“I like to build things, to draw things,” he told the Boston Business Journal. “It seemed natural to me to become an architect.
After finishing his studies, he headed east.
“Boston was the center of the architectural universe at the time,” he said in the Journal interview. “For a young architect, it was a place to come and try your wings. “
In collaboration with Belluschi, Mr. Brannen helped design the Julliard School in New York. In the late 1960s, Mr. Brannen started his own business and then co-founded Jung / Brannen.
Mr. Brannen was a member of the College of Fellows at the American Institute of Architects. The Boston Society of Architects presented him with its Award of Honor in 1998.
In college, he met Barbara Straight through friends on a waterskiing trip. They married in 1956 and had two daughters, Sarah and Jennie, both of whom now live in Sudbury.
“She thought he was cute, and he was just completely in love,” Sarah said. “He fell in love with her the day they met, and he was in love with her the day she died.”
Mrs Brannen, deceased in 2017, was a home economics teacher who became an accomplished carpet weaver. She and her family have renovated an old farmhouse and barn near Lucca in the Tuscany region of Italy.
Mr. Brannen had been introduced to the area during a visit with Belluschi, with whom he had also helped design the Joseph Meyerhoff Symphony Hall in Baltimore.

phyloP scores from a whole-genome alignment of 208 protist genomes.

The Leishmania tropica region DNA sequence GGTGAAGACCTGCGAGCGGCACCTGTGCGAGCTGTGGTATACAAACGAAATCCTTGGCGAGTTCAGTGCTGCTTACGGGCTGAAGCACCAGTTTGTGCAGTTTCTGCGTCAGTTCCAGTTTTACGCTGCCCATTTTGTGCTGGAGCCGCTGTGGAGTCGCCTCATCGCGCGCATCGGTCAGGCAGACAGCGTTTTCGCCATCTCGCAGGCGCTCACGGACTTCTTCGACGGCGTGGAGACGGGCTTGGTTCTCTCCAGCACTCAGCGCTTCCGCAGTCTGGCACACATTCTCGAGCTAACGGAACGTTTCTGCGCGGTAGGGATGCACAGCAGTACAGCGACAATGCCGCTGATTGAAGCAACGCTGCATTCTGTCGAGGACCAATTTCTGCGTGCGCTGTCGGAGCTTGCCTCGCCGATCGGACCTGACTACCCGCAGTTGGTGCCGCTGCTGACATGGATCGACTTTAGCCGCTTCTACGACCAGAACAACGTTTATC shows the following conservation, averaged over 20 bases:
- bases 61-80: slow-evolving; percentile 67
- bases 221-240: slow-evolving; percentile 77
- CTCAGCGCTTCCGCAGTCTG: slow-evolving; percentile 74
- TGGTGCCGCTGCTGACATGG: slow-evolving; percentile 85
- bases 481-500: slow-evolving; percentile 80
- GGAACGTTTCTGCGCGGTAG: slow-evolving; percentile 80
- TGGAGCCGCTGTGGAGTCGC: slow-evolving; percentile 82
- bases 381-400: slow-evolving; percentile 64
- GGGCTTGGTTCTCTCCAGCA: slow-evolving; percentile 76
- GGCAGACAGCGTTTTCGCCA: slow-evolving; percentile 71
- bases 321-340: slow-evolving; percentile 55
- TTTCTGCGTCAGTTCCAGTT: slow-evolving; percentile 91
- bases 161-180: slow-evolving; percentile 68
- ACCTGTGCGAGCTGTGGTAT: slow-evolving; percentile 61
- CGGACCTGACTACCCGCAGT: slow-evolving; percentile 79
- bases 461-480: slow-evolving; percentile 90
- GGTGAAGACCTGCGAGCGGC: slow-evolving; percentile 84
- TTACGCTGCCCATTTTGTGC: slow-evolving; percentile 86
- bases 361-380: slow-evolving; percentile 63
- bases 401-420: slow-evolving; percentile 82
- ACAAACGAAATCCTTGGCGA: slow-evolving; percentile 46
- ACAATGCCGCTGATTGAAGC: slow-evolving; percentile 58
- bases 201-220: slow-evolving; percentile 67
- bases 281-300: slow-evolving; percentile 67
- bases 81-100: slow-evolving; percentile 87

“We worked in and around Lucca,” Mr. Brannen recalled in an interview with Architectural Digest, “and I came back, sometimes with Barbara and the girls.”
Friends in Italy showed the Brannens the farm and several acres of olive groves, which quickly became the family’s second home and design project.
Growing up in Seattle, Mr. Brannen “loved music and loved art and wanted to be an artist,” Sarah said. “He had the soul of an artist.
In addition to his two daughters, Mr. Brannen leaves behind his sister, Suzanne Pocock of Seattle, and two granddaughters.
At his request, no service will be held.
Mr. Brannen “was a very engaging person. His personality was really a gentleman and someone who listened intently to conversations, ”recalls Mamayek.
At work, Jung and Mr. Brannen focused “on family first, knowing everyone in the business, knowing the spouses, knowing the children,” Mamayek said. “It was very endearing and very important, and a lasting element that built the culture of the company.”
The work in a growing company was intense and often complex.
“We’ve developed a system that monitors every job, in the hundreds,” Brannen told The Globe in 1987. “It shows every hour of every job. I monitor each task, 50 to 100 tasks, once a week. I can say with great finesse where each project is and if there are any problems.
To escape the pressure, he headed for Maine, where “he loved to sail because when you’re sailing you can only really think of the boat and not hit a rock,” Sarah said.
In a way, sailing relied on skills similar to those he used on the job.
“I believe in creative problem solving,” he told the Boston Business Journal. “I have artistic thinking skills, but I get more excited when we cleverly solve a technical problem. “
Bryan Marquard can be reached at [email protected]